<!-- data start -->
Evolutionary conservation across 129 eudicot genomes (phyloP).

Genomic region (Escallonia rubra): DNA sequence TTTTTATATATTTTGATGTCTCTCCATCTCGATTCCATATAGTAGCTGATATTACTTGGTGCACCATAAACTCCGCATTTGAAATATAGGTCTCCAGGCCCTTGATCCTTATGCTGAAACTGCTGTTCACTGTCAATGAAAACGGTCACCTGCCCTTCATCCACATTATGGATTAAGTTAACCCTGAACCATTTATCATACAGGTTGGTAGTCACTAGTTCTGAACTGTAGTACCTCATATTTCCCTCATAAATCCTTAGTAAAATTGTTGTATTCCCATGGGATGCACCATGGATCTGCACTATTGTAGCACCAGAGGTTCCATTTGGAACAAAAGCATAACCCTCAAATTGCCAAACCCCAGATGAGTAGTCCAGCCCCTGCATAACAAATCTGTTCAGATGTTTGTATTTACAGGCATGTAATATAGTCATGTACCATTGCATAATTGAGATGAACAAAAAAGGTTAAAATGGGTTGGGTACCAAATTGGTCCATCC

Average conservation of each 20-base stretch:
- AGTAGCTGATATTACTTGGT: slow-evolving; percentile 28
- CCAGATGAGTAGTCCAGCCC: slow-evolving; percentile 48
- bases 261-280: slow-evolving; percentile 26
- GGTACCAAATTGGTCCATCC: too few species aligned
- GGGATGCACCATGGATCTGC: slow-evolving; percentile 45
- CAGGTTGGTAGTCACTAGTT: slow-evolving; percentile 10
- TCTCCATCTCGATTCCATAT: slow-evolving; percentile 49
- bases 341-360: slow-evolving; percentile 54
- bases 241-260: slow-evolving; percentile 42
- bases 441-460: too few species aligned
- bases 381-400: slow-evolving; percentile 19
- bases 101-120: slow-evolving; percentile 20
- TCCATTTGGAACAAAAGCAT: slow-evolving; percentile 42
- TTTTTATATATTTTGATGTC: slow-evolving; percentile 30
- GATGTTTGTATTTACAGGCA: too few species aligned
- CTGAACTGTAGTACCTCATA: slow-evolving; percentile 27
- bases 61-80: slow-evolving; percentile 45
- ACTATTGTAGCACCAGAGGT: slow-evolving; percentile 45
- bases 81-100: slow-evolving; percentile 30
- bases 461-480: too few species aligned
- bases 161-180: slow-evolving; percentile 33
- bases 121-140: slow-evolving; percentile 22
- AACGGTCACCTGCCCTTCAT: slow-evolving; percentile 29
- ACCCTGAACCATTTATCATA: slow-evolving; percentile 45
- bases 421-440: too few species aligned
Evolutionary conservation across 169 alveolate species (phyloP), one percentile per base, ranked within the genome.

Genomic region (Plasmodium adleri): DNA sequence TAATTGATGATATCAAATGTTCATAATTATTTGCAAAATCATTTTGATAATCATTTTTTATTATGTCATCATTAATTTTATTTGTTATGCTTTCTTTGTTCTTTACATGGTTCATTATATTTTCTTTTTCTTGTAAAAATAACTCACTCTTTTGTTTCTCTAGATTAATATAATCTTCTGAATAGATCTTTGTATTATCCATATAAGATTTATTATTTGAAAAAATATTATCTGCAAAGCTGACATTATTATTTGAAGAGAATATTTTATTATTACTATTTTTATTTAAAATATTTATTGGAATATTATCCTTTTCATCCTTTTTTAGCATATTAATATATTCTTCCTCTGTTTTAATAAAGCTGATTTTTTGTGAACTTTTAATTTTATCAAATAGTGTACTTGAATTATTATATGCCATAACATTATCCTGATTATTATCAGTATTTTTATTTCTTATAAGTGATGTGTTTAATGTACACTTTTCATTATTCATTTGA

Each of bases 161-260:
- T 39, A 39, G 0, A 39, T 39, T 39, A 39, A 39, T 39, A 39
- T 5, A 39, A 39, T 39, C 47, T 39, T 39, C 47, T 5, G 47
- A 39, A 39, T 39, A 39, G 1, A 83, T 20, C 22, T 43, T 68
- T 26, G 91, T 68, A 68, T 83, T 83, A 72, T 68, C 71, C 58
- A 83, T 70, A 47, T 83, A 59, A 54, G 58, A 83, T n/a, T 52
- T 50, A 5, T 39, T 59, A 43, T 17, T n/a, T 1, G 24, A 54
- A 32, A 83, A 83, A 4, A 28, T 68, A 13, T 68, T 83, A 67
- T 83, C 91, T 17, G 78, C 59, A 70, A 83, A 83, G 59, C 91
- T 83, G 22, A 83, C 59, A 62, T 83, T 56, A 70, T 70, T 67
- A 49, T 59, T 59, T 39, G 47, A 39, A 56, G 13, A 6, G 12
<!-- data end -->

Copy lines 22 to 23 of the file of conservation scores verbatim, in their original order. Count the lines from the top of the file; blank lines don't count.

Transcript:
- bases 81-100: slow-evolving; percentile 30
- bases 461-480: too few species aligned